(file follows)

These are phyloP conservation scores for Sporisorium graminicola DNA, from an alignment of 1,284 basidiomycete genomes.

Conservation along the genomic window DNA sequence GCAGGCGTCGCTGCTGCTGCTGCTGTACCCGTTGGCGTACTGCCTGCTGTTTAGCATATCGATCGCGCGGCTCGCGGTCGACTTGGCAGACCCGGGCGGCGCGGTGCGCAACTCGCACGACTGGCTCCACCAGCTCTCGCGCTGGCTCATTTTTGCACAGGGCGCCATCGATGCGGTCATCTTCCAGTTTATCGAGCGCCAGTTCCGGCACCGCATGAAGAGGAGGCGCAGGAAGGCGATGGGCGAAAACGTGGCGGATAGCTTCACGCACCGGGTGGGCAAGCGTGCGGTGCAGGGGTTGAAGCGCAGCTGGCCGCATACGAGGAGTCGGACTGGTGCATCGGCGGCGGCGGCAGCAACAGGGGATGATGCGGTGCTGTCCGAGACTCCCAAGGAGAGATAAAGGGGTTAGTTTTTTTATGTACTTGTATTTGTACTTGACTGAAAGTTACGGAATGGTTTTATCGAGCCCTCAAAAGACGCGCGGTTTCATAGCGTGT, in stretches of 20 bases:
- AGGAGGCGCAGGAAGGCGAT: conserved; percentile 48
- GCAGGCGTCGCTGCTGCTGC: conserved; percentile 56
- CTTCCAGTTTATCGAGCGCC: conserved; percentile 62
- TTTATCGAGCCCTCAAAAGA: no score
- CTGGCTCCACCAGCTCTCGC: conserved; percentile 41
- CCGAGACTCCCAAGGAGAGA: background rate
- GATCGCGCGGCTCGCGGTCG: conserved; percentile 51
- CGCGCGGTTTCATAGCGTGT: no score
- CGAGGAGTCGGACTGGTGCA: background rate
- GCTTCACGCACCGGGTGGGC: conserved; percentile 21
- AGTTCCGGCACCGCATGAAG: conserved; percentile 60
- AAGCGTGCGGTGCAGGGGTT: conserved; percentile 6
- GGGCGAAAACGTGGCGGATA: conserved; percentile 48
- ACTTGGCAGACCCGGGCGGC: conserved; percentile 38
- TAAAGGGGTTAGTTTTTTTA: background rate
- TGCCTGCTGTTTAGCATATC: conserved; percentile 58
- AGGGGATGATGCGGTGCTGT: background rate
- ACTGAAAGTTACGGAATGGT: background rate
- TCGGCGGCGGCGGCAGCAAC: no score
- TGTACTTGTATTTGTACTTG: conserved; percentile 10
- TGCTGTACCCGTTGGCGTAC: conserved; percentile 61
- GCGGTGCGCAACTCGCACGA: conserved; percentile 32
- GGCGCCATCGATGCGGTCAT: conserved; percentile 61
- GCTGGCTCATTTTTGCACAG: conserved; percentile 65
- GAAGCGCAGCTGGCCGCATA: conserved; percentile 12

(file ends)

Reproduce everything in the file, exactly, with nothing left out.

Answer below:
These are phyloP conservation scores for Sporisorium graminicola DNA, from an alignment of 1,284 basidiomycete genomes.

Conservation along the genomic window DNA sequence GCAGGCGTCGCTGCTGCTGCTGCTGTACCCGTTGGCGTACTGCCTGCTGTTTAGCATATCGATCGCGCGGCTCGCGGTCGACTTGGCAGACCCGGGCGGCGCGGTGCGCAACTCGCACGACTGGCTCCACCAGCTCTCGCGCTGGCTCATTTTTGCACAGGGCGCCATCGATGCGGTCATCTTCCAGTTTATCGAGCGCCAGTTCCGGCACCGCATGAAGAGGAGGCGCAGGAAGGCGATGGGCGAAAACGTGGCGGATAGCTTCACGCACCGGGTGGGCAAGCGTGCGGTGCAGGGGTTGAAGCGCAGCTGGCCGCATACGAGGAGTCGGACTGGTGCATCGGCGGCGGCGGCAGCAACAGGGGATGATGCGGTGCTGTCCGAGACTCCCAAGGAGAGATAAAGGGGTTAGTTTTTTTATGTACTTGTATTTGTACTTGACTGAAAGTTACGGAATGGTTTTATCGAGCCCTCAAAAGACGCGCGGTTTCATAGCGTGT, in stretches of 20 bases:
- AGGAGGCGCAGGAAGGCGAT: conserved; percentile 48
- GCAGGCGTCGCTGCTGCTGC: conserved; percentile 56
- CTTCCAGTTTATCGAGCGCC: conserved; percentile 62
- TTTATCGAGCCCTCAAAAGA: no score
- CTGGCTCCACCAGCTCTCGC: conserved; percentile 41
- CCGAGACTCCCAAGGAGAGA: background rate
- GATCGCGCGGCTCGCGGTCG: conserved; percentile 51
- CGCGCGGTTTCATAGCGTGT: no score
- CGAGGAGTCGGACTGGTGCA: background rate
- GCTTCACGCACCGGGTGGGC: conserved; percentile 21
- AGTTCCGGCACCGCATGAAG: conserved; percentile 60
- AAGCGTGCGGTGCAGGGGTT: conserved; percentile 6
- GGGCGAAAACGTGGCGGATA: conserved; percentile 48
- ACTTGGCAGACCCGGGCGGC: conserved; percentile 38
- TAAAGGGGTTAGTTTTTTTA: background rate
- TGCCTGCTGTTTAGCATATC: conserved; percentile 58
- AGGGGATGATGCGGTGCTGT: background rate
- ACTGAAAGTTACGGAATGGT: background rate
- TCGGCGGCGGCGGCAGCAAC: no score
- TGTACTTGTATTTGTACTTG: conserved; percentile 10
- TGCTGTACCCGTTGGCGTAC: conserved; percentile 61
- GCGGTGCGCAACTCGCACGA: conserved; percentile 32
- GGCGCCATCGATGCGGTCAT: conserved; percentile 61
- GCTGGCTCATTTTTGCACAG: conserved; percentile 65
- GAAGCGCAGCTGGCCGCATA: conserved; percentile 12